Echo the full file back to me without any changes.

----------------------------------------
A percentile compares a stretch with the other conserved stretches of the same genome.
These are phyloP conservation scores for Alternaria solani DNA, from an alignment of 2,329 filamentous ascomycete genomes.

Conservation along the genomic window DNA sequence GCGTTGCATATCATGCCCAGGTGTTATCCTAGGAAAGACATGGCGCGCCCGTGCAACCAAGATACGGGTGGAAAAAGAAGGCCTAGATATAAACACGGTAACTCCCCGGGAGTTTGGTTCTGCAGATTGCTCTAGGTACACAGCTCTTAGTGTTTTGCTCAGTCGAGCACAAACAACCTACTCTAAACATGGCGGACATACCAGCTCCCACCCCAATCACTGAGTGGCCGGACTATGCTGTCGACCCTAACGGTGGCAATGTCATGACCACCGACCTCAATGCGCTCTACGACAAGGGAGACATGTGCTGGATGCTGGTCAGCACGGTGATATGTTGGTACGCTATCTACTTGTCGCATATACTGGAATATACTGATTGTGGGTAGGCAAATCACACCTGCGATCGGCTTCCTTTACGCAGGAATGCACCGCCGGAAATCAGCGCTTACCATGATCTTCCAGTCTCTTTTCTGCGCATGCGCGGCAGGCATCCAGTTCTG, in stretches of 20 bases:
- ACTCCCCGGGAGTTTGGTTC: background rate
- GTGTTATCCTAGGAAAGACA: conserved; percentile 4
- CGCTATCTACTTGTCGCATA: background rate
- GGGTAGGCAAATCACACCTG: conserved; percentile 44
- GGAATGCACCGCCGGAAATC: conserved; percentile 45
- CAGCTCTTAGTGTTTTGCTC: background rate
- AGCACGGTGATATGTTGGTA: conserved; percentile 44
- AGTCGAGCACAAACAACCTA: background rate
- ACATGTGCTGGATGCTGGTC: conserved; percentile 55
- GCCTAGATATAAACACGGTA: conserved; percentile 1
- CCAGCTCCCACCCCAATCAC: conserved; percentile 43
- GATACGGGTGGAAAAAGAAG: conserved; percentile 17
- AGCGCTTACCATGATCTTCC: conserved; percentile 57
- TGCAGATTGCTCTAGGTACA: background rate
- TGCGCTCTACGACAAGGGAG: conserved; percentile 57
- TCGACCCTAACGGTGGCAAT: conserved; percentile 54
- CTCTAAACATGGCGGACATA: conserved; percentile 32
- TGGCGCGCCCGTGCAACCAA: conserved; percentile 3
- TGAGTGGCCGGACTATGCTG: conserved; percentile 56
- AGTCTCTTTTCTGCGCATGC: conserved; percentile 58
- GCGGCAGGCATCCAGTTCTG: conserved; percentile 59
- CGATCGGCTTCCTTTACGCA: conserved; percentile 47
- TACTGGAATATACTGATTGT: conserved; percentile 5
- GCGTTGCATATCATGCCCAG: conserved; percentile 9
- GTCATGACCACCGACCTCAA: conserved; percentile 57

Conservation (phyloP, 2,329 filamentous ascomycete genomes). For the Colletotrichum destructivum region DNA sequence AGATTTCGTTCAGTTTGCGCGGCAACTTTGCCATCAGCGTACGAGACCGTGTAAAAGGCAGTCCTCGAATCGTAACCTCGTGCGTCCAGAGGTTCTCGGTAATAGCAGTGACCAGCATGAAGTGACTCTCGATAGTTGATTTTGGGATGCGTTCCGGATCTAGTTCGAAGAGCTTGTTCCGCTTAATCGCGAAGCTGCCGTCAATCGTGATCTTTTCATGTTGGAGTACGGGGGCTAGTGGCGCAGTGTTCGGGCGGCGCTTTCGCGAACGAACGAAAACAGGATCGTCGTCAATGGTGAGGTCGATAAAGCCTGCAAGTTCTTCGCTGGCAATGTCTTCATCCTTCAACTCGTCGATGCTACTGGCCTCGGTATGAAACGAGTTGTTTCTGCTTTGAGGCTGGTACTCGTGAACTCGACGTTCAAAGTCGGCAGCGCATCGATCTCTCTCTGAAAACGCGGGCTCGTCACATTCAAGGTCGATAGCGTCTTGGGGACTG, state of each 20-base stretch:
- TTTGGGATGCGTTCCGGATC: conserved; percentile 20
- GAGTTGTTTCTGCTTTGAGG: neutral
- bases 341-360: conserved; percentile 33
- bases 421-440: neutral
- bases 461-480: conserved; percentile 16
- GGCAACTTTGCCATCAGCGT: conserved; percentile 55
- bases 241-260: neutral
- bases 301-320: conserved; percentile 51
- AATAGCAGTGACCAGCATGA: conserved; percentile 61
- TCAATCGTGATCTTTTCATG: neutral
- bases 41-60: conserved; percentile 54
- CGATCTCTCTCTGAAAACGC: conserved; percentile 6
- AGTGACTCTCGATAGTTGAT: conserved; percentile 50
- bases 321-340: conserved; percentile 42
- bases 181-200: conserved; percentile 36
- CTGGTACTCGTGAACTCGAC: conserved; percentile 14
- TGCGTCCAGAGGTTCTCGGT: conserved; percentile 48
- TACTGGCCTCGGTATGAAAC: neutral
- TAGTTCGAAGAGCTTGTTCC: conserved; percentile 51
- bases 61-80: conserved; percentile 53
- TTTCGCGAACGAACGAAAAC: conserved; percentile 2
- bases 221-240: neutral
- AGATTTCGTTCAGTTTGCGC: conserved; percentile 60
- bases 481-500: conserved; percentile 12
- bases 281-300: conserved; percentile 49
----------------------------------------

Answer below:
A percentile compares a stretch with the other conserved stretches of the same genome.
These are phyloP conservation scores for Alternaria solani DNA, from an alignment of 2,329 filamentous ascomycete genomes.

Conservation along the genomic window DNA sequence GCGTTGCATATCATGCCCAGGTGTTATCCTAGGAAAGACATGGCGCGCCCGTGCAACCAAGATACGGGTGGAAAAAGAAGGCCTAGATATAAACACGGTAACTCCCCGGGAGTTTGGTTCTGCAGATTGCTCTAGGTACACAGCTCTTAGTGTTTTGCTCAGTCGAGCACAAACAACCTACTCTAAACATGGCGGACATACCAGCTCCCACCCCAATCACTGAGTGGCCGGACTATGCTGTCGACCCTAACGGTGGCAATGTCATGACCACCGACCTCAATGCGCTCTACGACAAGGGAGACATGTGCTGGATGCTGGTCAGCACGGTGATATGTTGGTACGCTATCTACTTGTCGCATATACTGGAATATACTGATTGTGGGTAGGCAAATCACACCTGCGATCGGCTTCCTTTACGCAGGAATGCACCGCCGGAAATCAGCGCTTACCATGATCTTCCAGTCTCTTTTCTGCGCATGCGCGGCAGGCATCCAGTTCTG, in stretches of 20 bases:
- ACTCCCCGGGAGTTTGGTTC: background rate
- GTGTTATCCTAGGAAAGACA: conserved; percentile 4
- CGCTATCTACTTGTCGCATA: background rate
- GGGTAGGCAAATCACACCTG: conserved; percentile 44
- GGAATGCACCGCCGGAAATC: conserved; percentile 45
- CAGCTCTTAGTGTTTTGCTC: background rate
- AGCACGGTGATATGTTGGTA: conserved; percentile 44
- AGTCGAGCACAAACAACCTA: background rate
- ACATGTGCTGGATGCTGGTC: conserved; percentile 55
- GCCTAGATATAAACACGGTA: conserved; percentile 1
- CCAGCTCCCACCCCAATCAC: conserved; percentile 43
- GATACGGGTGGAAAAAGAAG: conserved; percentile 17
- AGCGCTTACCATGATCTTCC: conserved; percentile 57
- TGCAGATTGCTCTAGGTACA: background rate
- TGCGCTCTACGACAAGGGAG: conserved; percentile 57
- TCGACCCTAACGGTGGCAAT: conserved; percentile 54
- CTCTAAACATGGCGGACATA: conserved; percentile 32
- TGGCGCGCCCGTGCAACCAA: conserved; percentile 3
- TGAGTGGCCGGACTATGCTG: conserved; percentile 56
- AGTCTCTTTTCTGCGCATGC: conserved; percentile 58
- GCGGCAGGCATCCAGTTCTG: conserved; percentile 59
- CGATCGGCTTCCTTTACGCA: conserved; percentile 47
- TACTGGAATATACTGATTGT: conserved; percentile 5
- GCGTTGCATATCATGCCCAG: conserved; percentile 9
- GTCATGACCACCGACCTCAA: conserved; percentile 57

Conservation (phyloP, 2,329 filamentous ascomycete genomes). For the Colletotrichum destructivum region DNA sequence AGATTTCGTTCAGTTTGCGCGGCAACTTTGCCATCAGCGTACGAGACCGTGTAAAAGGCAGTCCTCGAATCGTAACCTCGTGCGTCCAGAGGTTCTCGGTAATAGCAGTGACCAGCATGAAGTGACTCTCGATAGTTGATTTTGGGATGCGTTCCGGATCTAGTTCGAAGAGCTTGTTCCGCTTAATCGCGAAGCTGCCGTCAATCGTGATCTTTTCATGTTGGAGTACGGGGGCTAGTGGCGCAGTGTTCGGGCGGCGCTTTCGCGAACGAACGAAAACAGGATCGTCGTCAATGGTGAGGTCGATAAAGCCTGCAAGTTCTTCGCTGGCAATGTCTTCATCCTTCAACTCGTCGATGCTACTGGCCTCGGTATGAAACGAGTTGTTTCTGCTTTGAGGCTGGTACTCGTGAACTCGACGTTCAAAGTCGGCAGCGCATCGATCTCTCTCTGAAAACGCGGGCTCGTCACATTCAAGGTCGATAGCGTCTTGGGGACTG, state of each 20-base stretch:
- TTTGGGATGCGTTCCGGATC: conserved; percentile 20
- GAGTTGTTTCTGCTTTGAGG: neutral
- bases 341-360: conserved; percentile 33
- bases 421-440: neutral
- bases 461-480: conserved; percentile 16
- GGCAACTTTGCCATCAGCGT: conserved; percentile 55
- bases 241-260: neutral
- bases 301-320: conserved; percentile 51
- AATAGCAGTGACCAGCATGA: conserved; percentile 61
- TCAATCGTGATCTTTTCATG: neutral
- bases 41-60: conserved; percentile 54
- CGATCTCTCTCTGAAAACGC: conserved; percentile 6
- AGTGACTCTCGATAGTTGAT: conserved; percentile 50
- bases 321-340: conserved; percentile 42
- bases 181-200: conserved; percentile 36
- CTGGTACTCGTGAACTCGAC: conserved; percentile 14
- TGCGTCCAGAGGTTCTCGGT: conserved; percentile 48
- TACTGGCCTCGGTATGAAAC: neutral
- TAGTTCGAAGAGCTTGTTCC: conserved; percentile 51
- bases 61-80: conserved; percentile 53
- TTTCGCGAACGAACGAAAAC: conserved; percentile 2
- bases 221-240: neutral
- AGATTTCGTTCAGTTTGCGC: conserved; percentile 60
- bases 481-500: conserved; percentile 12
- bases 281-300: conserved; percentile 49